[Ir. tairgire, tarngaire, prophecy, promise].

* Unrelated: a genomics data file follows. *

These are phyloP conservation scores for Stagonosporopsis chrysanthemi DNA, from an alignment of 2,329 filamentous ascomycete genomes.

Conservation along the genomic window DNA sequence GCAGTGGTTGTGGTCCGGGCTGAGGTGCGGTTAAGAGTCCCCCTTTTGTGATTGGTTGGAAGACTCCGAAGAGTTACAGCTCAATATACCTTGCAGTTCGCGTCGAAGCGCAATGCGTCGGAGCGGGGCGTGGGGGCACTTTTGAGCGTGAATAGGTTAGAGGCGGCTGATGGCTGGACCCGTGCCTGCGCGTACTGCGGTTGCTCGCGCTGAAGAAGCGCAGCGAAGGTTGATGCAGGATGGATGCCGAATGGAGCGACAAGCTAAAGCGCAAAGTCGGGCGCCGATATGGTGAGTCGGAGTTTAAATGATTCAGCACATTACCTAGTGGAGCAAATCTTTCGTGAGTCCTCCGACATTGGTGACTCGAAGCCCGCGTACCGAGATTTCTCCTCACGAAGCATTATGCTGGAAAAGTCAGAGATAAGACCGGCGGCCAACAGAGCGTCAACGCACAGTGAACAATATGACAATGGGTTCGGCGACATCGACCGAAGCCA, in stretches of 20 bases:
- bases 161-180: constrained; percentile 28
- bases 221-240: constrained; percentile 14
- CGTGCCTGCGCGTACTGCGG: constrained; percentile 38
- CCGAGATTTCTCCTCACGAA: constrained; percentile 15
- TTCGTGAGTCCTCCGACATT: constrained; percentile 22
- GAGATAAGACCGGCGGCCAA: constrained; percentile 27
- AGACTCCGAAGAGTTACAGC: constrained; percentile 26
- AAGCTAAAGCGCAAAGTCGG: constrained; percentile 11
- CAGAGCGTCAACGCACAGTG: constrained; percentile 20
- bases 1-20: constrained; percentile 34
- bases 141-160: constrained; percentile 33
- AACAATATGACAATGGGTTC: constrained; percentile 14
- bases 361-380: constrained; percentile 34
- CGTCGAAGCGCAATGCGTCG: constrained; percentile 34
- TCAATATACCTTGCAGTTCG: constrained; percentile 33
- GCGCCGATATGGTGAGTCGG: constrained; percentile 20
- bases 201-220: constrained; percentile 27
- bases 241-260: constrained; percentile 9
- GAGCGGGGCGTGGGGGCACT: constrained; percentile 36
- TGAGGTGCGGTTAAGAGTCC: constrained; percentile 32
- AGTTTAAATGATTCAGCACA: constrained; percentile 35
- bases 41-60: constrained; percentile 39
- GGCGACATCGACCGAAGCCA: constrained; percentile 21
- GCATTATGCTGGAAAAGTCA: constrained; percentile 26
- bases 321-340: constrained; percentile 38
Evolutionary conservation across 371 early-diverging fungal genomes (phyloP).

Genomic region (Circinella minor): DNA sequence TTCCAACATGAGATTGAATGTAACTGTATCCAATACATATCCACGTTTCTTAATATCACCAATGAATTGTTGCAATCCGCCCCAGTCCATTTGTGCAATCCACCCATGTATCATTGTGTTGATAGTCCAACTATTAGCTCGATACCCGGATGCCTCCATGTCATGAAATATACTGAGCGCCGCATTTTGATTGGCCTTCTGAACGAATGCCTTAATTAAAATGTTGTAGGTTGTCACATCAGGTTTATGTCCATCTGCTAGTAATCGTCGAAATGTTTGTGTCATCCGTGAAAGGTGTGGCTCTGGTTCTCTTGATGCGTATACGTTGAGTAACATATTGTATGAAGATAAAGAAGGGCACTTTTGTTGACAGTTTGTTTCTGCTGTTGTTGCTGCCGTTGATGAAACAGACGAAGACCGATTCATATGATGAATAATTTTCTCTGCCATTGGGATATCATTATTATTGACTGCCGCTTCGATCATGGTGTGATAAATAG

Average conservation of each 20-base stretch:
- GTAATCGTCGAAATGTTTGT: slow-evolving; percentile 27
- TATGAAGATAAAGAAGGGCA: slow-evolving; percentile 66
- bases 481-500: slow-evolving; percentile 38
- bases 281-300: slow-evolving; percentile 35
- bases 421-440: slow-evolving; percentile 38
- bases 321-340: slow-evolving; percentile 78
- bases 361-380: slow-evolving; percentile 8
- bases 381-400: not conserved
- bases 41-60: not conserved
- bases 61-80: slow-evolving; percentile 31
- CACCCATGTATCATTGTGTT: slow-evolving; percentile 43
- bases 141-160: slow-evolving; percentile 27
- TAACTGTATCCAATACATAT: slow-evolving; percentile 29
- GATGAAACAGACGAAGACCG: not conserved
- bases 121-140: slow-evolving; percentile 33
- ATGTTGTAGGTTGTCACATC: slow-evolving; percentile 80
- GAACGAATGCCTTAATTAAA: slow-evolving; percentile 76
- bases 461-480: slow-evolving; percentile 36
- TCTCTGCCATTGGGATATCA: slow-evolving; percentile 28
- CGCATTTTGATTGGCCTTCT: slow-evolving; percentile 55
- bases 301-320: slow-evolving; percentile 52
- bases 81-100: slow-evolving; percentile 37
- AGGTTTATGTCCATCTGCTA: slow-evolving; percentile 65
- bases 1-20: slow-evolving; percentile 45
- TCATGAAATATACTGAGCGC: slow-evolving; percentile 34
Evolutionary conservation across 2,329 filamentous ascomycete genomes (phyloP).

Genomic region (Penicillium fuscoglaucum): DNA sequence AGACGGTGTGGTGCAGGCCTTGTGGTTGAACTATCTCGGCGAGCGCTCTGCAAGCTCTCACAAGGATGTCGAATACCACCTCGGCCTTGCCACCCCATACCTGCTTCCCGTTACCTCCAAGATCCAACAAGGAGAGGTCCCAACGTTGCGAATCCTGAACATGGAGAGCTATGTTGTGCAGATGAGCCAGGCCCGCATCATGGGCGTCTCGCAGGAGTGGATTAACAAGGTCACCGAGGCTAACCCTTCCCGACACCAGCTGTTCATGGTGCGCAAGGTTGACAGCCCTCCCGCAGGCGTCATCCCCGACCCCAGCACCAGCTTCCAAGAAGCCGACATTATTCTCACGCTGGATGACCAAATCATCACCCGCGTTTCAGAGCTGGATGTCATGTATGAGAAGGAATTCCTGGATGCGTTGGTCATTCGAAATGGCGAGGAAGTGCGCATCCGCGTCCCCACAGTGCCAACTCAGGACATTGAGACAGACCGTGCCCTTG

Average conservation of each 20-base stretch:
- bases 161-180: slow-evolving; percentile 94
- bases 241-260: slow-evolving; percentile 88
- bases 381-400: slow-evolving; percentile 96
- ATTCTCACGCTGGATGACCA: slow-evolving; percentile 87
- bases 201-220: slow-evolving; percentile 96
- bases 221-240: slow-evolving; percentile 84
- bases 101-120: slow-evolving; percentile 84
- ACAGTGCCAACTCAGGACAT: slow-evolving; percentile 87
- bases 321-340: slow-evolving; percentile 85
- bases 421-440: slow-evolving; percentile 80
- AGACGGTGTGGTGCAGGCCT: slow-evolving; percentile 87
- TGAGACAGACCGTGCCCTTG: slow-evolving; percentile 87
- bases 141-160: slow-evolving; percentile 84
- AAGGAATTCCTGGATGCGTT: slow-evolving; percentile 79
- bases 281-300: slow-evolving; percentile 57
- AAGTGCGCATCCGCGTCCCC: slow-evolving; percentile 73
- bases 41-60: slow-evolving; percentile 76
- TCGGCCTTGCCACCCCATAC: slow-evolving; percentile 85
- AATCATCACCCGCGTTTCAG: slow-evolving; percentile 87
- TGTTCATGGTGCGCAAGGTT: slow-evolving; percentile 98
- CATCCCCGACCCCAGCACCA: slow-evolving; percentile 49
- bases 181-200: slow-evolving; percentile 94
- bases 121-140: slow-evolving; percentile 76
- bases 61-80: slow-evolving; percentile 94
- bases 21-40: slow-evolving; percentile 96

The Land of Promise, one of several otherworldly paradises from early Irish tradition, much associated with Manannán mac Lir, although he does not rule here. The goal of many eachtrada [adventures] is to reach Tír Tairngire. St Brendan is seeking it in his Navigatio, and Cormac mac Airt visits the Fountain of Knowledge in Echtrae Chormaic. Manannán takes his three-day-old son Mongán here to gain otherworldly knowledge; the latter stays for many years. The youthful Ciabhán is taken here but, according to some texts, elopes with the beautiful Clídna. After her adultery here with Gaidiar, Manannán's son, Bé Chuma is expelled. The Tuatha Dé Danann bring the rowan tree from Tír Tairngire. In Echtrae Airt meic Cuinn [The Adventure of Art Son of Conn], the rulers of Tír Tairngire are Dáire (2) and Rígru Rosclethan, called ‘sinless’ because they have intercourse only to produce their otherworldly son Ségda Sáerlabraid. Myles Dillon and Nora Chadwick (1967) see an Icelandic anticipation of Tír Tairngire in Ódainsakr [the field of the not dead] and Land lifanda manna [the land of living men]. See also EMAIN ABLACH; MAG MELL.